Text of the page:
Joy is certainly not a total flop. Parts of it were well done and well acted. I think the script was pretty weak and the direction was limp. In the end it needed more Cooper time because the Lawrence/Cooper combo shines.

2 of 5 stars


Sunday, January 10, 2016

Hughes&Kettner Tubmeister 36

Obviously a guitar amp is not something everyone needs - or would ever need - but this is a review site and as it happens I needed a new guitar amp. Today we're looking at the German designed, Chinese made Hughes&Kettner Tubmeister 36.

I gravitated toward this model for the features and on the strength of the 'sound' I heard at a live show this summer. There were two guitar players using essentially the same type of guitar, one had an H&K on his side of the stage and the other a Mesa Boogie on his. I was shocked that I was attracted to the H&K sound song after song. I left that show conflicted and more than a little curious.

So, after much research and soul searching (namely the amp I really wanted, the Mesa Boogie, cost more than twice as much) I put down $1150.00 on the VISA card for the H&K Tubmeister 36 and waited with eager anticipation for the UPS guy. Boy was I disappointed. It didn't sound anything like I had expected. It had literally no sound at all - it was deader than a door nail. The seller immediately shipped a new one and luckily this one actually turned on.

First I do not worry about having enough power - this 36 watt amp is strikingly loud. It's a nice sturdy, right-sized unit and it's not crazy heavy. The point of a small-ish combo amp is to be portable, with the Tubemeister 36 Combo you get the performance of a much, much bigger amp in a nice compact unit.

The Tubemeister 36 sounded great with my Les Paul - loved the clean channel and the crunch channel right off. The clean channel sounds absolutely sweet with the single coil Stratocaster pickups. However, the lead channel had a pronounced fizz to it that I had been warned about in other reviews. I quickly ordered a JJ retube kit to replace the Chinese tubes for about $90. Running cost now $1240.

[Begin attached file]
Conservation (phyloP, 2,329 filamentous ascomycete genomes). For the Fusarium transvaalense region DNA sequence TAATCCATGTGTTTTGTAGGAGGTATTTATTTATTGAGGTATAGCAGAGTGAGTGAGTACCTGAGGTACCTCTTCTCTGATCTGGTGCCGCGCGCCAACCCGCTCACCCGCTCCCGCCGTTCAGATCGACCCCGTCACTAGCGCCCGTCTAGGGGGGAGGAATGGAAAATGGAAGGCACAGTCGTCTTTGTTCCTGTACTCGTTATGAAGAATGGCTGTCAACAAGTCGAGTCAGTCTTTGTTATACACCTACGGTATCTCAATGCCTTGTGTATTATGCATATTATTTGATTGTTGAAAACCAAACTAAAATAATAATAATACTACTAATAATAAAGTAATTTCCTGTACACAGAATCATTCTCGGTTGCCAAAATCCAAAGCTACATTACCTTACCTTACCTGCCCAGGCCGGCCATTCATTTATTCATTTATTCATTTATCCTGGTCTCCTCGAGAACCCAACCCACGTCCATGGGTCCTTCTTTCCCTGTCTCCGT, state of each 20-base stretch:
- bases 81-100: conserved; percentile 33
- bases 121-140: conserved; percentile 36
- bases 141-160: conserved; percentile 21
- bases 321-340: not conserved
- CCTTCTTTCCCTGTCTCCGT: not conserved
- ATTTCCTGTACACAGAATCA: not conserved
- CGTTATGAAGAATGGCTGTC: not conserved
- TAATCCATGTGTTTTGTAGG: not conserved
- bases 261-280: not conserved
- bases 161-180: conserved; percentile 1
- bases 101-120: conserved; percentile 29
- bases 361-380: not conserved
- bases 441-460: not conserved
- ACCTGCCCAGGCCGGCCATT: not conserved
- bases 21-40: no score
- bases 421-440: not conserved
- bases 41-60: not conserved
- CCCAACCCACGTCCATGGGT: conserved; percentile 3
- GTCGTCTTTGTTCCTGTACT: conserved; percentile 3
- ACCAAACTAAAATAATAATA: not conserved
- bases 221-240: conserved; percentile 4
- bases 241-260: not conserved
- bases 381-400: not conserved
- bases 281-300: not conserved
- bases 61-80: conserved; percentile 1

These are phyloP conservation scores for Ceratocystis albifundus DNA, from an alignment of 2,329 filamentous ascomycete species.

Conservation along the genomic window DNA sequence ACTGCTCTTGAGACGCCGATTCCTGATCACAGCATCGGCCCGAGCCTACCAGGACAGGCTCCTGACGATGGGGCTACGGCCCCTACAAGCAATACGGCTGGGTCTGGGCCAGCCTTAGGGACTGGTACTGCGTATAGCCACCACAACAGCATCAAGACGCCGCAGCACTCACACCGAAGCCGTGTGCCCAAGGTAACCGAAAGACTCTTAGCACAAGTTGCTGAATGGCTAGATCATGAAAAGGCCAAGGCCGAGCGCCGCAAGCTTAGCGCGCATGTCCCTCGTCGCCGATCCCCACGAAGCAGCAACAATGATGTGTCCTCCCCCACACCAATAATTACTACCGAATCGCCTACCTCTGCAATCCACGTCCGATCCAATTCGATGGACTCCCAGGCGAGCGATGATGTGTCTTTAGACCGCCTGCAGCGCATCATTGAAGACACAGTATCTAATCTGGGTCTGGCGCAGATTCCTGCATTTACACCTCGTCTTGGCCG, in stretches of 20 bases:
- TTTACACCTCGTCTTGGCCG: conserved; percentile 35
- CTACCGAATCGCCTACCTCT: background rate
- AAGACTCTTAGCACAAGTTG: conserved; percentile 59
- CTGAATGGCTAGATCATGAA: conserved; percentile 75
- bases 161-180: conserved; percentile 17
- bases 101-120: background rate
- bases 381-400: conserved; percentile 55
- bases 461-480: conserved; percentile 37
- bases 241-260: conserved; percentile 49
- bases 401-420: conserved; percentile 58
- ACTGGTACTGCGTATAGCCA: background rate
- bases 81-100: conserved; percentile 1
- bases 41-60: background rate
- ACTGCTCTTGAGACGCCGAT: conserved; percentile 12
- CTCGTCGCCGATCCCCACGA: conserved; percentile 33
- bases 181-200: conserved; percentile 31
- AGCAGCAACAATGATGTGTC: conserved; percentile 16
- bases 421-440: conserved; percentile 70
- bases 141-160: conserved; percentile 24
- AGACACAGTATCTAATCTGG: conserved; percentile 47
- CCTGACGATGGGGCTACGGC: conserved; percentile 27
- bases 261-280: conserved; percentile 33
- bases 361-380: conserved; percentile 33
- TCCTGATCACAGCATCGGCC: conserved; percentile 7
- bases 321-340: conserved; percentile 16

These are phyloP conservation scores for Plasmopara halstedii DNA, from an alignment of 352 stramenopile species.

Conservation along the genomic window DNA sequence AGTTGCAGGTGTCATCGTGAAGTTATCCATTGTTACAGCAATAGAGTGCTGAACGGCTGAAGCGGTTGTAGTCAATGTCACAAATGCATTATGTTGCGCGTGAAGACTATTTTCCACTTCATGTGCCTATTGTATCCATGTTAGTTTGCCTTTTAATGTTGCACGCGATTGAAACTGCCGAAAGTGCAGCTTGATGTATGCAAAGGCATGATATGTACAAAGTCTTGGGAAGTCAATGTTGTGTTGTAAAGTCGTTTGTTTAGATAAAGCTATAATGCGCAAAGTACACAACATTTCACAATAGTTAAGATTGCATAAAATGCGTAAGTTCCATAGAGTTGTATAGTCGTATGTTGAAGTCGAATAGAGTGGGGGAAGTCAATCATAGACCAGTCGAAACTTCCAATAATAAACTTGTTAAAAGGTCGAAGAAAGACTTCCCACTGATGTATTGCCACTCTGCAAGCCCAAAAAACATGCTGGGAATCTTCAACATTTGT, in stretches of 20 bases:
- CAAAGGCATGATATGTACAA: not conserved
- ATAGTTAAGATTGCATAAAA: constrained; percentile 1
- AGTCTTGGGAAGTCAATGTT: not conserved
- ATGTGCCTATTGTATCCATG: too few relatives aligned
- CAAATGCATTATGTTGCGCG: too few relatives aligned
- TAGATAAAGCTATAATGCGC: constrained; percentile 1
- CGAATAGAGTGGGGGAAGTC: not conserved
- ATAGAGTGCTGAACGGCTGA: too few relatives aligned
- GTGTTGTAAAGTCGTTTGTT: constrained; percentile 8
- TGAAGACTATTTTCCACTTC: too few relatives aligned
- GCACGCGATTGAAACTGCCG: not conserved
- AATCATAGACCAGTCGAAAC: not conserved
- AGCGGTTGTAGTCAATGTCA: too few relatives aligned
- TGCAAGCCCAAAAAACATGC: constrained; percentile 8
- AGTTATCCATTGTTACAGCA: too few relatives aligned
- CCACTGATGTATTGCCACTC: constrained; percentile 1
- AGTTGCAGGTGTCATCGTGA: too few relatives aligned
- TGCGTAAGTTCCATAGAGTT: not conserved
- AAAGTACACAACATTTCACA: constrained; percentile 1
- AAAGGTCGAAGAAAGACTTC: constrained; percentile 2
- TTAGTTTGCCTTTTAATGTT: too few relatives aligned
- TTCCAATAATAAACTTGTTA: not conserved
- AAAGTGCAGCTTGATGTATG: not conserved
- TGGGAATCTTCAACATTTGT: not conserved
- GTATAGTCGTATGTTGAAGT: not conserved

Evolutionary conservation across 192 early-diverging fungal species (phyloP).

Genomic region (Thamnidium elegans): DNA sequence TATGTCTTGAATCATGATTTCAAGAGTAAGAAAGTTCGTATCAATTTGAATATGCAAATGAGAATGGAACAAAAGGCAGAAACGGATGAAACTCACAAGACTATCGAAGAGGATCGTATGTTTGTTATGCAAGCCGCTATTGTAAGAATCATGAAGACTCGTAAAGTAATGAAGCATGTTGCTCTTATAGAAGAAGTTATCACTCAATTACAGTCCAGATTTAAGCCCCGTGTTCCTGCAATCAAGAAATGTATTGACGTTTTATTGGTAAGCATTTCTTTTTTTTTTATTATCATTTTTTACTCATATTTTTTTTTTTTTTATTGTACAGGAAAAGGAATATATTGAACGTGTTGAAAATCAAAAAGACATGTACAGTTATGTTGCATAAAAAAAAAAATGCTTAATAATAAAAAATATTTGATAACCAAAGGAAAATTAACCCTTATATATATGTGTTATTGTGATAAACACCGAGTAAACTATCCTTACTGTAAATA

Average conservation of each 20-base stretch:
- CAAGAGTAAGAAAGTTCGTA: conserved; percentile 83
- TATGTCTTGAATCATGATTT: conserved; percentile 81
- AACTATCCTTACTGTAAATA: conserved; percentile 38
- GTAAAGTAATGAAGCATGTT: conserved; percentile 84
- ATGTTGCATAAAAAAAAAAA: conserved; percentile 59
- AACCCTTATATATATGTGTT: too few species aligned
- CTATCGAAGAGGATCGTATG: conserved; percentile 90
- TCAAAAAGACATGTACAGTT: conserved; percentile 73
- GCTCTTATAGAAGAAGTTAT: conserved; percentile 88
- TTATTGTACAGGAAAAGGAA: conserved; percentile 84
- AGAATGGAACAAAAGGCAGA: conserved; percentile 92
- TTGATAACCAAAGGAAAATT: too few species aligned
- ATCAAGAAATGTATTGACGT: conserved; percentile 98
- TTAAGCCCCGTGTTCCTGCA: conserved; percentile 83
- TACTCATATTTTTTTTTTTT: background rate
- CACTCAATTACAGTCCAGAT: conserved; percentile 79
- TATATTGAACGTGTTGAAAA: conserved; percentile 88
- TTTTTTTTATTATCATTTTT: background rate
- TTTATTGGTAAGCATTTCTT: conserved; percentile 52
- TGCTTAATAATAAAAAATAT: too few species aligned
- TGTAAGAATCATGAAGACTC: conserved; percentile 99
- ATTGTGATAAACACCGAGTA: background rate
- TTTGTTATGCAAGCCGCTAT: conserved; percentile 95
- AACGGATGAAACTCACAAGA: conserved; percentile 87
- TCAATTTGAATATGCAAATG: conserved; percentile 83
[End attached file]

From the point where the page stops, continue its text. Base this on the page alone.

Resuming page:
The new tubes sound absolutely great! The crunch and lead channel sound smoother, warmer and there's just a hint of that fizz with gain turned way up on the lead channel. Often we make a mod, or swap out pickups and maybe hear a small positive change - these JJ tubes made a huge difference. It's a shame this rather spendy amp doesn't ship with the right tubes.

I am also surprised at how versatile the power soak feature is. I didn't think I would even use it, but it's a really great feature considering that I have a range of high output guitars and not so high output guitars.You can dial in 1, 5, 18 or the full 36 watts and get the full tube amp experience at any volume level. It also has a built in industry standard RedBox output for direct-in (no speaker) to the PA or recording console. I tried it and it works, but the sound is not exactly what you get going through a speaker and my ears preferred the speaker. In the studio we have the luxury of using a mic on the speaker.

In order to really use the great features and versatility of this amp a foot-switch is required. I bought the FSM-432 MKIII foot-switch for about $230. Running cost now $1470. The real point of getting this amp was to greatly simplify my set up. The MIDI switch allows me to set up my clean, heavy and lead sounds with a push of a button (in any combination of output power). The idea was to plug the guitar into the wah wah and that's it. Since the amp has a nice built-in reverb feature my set-up was now complete. Sweet.

Until... I had planned to use my Line 6 POD in the amp's built-in FX loop for additional effects. Great in theory. In reality it was a nightmare. The POD wasn't designed for this role so I ended up at Guitar Center buying a Boss Chorus to go with my Boss Super Overdrive and a stompbox rail to hold them along with the Cry Baby Mini wah wah. This set me back another $135. Running cost was now $1605.

So rather than a sweet simple set up of two small units on the floor instead of an array of stomp boxes that I couldn't keep straight playing rhythm and lead guitar the lead singing I have stompbox/foot-swtch rail over 3 feet long. Not what I wanted, but it works and sounds very good.

I was really disappointed that the first unit they shipped was bad after reading a few reviews that questioned the reliability of H&K stuff. Others reviews said they never had a problem... It was probably just a blown fuse after all. I was also disappointed that I had to replace the tubes on day one to get it to reach it's full potential. Tubes get replaced, that's not a show stopper.

After spending over $1600.00 on this rig which is modest by high end standards I really like the sound I'm getting. The Tubmeister 36 is definitely in the Vox class A camp more than it is in the Marshall Plexi or the Mesa Modern Hi-gain camps. The tone of this tube amp sparkles on clean channel and I prefer it to the classic Fender clean sounds, it's clearly a more hi-fi than a Fender. The versatility of this amp makes it a best of all worlds bargain. Yes, Mesa Boogie, Marshall, Vox and Fender are the standard bearers for their specific types of tones in non-boutique amps, but the Tubmeister 36 straddles all of them in one small competent package.

4 of 5 stars